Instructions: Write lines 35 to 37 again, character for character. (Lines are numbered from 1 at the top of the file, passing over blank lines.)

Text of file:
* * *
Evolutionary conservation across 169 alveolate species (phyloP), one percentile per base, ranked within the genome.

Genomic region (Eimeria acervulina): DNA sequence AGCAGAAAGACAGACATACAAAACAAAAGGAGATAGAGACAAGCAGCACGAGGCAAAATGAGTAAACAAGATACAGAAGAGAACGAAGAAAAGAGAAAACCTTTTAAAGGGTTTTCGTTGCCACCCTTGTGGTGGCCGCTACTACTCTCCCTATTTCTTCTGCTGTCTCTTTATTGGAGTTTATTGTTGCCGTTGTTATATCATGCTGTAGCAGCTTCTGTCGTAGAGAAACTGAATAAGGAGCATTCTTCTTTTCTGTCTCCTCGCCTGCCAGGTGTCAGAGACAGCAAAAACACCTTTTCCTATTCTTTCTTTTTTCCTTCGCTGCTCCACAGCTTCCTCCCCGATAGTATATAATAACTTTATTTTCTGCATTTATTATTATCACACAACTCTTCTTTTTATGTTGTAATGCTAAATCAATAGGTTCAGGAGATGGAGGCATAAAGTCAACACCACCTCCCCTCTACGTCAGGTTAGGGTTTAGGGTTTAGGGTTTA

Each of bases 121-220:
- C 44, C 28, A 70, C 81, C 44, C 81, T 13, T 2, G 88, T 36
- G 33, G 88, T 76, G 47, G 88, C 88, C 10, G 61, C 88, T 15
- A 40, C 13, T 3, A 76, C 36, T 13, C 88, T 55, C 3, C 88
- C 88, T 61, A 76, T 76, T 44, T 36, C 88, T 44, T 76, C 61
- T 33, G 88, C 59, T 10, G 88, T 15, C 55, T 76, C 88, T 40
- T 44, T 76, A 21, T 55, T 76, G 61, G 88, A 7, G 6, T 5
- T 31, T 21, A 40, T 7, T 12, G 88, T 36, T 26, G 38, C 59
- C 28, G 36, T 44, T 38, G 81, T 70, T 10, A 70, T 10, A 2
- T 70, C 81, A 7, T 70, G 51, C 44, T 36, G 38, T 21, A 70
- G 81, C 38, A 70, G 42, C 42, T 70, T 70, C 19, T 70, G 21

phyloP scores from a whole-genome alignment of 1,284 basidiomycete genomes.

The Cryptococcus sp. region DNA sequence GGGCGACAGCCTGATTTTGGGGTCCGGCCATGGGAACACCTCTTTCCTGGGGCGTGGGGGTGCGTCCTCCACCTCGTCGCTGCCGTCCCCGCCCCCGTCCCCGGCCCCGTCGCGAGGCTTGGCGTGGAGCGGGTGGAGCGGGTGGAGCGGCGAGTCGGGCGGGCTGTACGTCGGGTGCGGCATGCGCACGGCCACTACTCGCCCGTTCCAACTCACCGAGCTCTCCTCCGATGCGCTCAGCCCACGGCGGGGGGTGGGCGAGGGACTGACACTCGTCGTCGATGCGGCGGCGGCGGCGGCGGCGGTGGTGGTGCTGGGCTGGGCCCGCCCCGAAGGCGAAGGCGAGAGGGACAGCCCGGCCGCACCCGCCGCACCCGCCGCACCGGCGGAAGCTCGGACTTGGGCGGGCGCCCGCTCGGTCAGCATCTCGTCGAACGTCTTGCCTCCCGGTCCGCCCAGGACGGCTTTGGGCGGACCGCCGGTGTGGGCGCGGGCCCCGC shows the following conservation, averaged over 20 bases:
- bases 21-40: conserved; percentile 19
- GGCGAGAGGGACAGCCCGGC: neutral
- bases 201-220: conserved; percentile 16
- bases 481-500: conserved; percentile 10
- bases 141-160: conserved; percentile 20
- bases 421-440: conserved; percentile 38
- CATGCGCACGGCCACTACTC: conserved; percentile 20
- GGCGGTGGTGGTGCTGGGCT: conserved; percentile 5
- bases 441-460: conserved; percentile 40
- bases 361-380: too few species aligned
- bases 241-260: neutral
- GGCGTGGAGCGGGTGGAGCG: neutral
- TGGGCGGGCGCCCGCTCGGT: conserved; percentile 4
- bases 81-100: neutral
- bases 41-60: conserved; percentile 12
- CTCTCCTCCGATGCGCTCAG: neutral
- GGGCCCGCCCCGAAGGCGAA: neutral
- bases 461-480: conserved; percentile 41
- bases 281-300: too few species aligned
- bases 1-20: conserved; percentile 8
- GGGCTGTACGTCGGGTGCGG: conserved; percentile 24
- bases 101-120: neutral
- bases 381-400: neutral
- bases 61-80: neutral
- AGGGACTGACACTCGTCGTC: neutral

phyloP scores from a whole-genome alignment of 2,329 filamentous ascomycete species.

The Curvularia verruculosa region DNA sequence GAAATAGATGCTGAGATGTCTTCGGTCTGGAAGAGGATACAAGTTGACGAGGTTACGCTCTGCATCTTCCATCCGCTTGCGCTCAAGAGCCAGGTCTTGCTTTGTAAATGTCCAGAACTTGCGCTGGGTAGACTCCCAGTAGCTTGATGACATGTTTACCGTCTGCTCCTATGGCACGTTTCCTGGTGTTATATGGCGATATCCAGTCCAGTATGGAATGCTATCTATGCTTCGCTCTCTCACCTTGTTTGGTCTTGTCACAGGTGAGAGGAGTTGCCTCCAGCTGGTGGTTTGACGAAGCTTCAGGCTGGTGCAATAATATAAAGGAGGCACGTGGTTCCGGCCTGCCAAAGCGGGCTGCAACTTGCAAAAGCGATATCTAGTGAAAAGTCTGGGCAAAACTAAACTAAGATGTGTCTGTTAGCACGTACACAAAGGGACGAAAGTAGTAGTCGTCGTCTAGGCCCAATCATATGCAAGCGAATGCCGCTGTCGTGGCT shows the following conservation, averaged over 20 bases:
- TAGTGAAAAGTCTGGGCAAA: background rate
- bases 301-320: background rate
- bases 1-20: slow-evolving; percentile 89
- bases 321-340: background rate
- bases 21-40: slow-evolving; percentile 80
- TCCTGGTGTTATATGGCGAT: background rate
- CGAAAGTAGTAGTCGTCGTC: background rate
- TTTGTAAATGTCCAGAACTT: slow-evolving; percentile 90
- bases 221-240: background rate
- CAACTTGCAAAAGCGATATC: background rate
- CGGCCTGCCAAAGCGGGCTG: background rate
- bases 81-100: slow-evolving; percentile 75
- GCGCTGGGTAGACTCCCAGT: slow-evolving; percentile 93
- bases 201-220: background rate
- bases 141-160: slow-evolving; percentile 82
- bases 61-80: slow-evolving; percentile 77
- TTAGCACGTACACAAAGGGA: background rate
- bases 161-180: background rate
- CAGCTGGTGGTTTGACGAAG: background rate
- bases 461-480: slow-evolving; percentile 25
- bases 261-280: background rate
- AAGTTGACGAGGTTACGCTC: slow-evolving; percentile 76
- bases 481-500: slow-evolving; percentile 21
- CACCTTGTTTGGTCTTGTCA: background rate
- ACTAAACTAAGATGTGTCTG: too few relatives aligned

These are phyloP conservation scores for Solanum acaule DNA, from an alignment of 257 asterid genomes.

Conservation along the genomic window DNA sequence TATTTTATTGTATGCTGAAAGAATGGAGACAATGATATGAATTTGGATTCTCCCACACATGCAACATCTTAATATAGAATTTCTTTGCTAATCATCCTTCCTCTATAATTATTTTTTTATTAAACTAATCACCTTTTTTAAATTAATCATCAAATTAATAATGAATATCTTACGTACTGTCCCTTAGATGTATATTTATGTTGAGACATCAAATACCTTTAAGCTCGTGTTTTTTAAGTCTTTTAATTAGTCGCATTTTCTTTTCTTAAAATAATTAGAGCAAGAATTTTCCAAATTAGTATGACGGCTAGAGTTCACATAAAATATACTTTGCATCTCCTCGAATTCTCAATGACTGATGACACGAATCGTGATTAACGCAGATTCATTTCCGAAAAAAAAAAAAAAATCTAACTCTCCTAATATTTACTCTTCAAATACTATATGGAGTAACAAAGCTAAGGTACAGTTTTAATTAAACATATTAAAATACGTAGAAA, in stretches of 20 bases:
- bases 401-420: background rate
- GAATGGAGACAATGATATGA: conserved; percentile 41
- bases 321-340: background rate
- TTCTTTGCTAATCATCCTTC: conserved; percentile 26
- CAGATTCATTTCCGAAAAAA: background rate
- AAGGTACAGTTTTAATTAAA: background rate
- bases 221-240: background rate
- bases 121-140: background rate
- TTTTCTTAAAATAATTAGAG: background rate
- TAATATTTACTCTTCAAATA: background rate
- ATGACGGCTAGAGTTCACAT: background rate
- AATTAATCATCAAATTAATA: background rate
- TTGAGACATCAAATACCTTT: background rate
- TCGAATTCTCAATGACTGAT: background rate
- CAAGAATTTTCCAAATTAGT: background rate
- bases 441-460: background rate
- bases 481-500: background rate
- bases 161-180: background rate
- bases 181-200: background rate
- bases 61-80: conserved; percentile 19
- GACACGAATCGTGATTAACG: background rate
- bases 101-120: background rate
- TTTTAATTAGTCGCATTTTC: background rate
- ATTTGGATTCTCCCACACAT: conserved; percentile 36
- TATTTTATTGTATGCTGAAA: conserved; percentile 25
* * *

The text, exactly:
- bases 1-20: conserved; percentile 8
- GGGCTGTACGTCGGGTGCGG: conserved; percentile 24
- bases 101-120: neutral